The Society of St. Vincent de Paul is reaching out to Ontario’s Catholic youth with the launch of the Year of the Young Vincentian.

The campaign begins Dec. 1 with the goal of encouraging those under age 35 to join the society and to start their own projects to help those in need.

“We’re getting older and if we don’t start attracting younger people, we’re not going to be able to continue what we do,” said Jim Paddon, president of the Society of St. Vincent de Paul Ontario Regional Council.

The society is a global organization dedicated to helping the less fortunate. It was founded by a 20- year-old French student, Frederic Ozanam, and a group of his friends who sought to be better Catholics by emulating Jesus and aiding the poor. According to Paddon, they had the dual mission of deepening their faith while helping people living in poverty.

“Next year, 2013 is very appropriate,” he said on the timing of the campaign. “It’ll mark the 200th anniversary of the birth of Frederic Ozanam.”

Paddon also notes that 2013 is significant for other reasons. Some of the society’s younger members will attend World Youth Day in Brazil. And Paddon hopes Ozanam will be canonized, some 15 years since his beatification.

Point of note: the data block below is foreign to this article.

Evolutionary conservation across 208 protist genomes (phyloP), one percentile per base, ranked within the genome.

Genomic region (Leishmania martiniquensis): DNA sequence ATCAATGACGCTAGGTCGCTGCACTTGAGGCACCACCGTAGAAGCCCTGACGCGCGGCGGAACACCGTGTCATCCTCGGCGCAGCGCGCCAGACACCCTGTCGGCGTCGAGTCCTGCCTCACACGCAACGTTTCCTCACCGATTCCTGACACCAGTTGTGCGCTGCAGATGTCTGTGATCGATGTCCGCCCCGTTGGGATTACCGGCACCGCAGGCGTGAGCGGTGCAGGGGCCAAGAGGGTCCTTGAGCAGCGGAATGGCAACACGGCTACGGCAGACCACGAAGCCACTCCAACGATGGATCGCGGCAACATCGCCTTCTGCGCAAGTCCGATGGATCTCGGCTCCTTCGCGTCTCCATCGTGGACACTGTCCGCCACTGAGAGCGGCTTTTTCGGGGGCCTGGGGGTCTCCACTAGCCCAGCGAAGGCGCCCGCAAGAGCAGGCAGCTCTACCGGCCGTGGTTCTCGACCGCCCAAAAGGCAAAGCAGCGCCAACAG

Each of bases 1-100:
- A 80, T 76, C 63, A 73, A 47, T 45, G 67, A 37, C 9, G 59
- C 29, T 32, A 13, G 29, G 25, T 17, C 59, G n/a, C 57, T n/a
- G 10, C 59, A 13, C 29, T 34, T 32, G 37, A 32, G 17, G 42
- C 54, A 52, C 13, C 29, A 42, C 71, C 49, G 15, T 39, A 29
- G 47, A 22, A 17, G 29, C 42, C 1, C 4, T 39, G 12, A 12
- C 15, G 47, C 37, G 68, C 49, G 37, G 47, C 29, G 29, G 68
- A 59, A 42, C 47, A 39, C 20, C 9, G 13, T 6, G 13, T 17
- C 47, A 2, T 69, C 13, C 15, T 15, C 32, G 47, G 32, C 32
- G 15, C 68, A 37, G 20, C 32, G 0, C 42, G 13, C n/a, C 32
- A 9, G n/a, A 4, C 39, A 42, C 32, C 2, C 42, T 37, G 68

“Those factors certainly for me makes it the right time to... make contacts with areas and organizations like Catholic school boards, high schools, elementary schools,” Paddon said.

The Ontario council’s goal of developing and implementing a program that will educate students about the society is meant to attract youth.

“How do we attract them?” Paddon asks. “We provide them the opportunity to be part of a worldwide organization whose goal is to live the faith in service to Christ as we find Him in the poor.”

This includes focusing on local communities and addressing the root cause of poverty.

“Education we feel is the key to breaking the cycle of poverty,” Paddon said, adding the Ontario council is running an Ozanam Education Fund to provide students with $2,000-$3,000 towards tuition or other needs, and to stay in contact and work with the family in the long run.

Another program assists youth through a Registered Education Savings Plan project. With the Canada Learning Bond, the federal government will match up to a certain amount of the money parents place into an RESP for their child.

“So we’re starting the project down in the Burlington-Oakville area where we’re going to families we know from assistance that we’ve given them and encouraging them to open such an account,” said Paddon, so that the society will match (up to a certain amount) what the parents provide, and in turn the government will match those combined funds.

As for youth participation, the society is planning a video contest for school-age kids to talk about the society’s work or an SSVP-related topic like Ozanam. It will also host a Giant Sleep Out on May 24 to raise awareness of and funds to alleviate poverty.

Published in Youth Speak News
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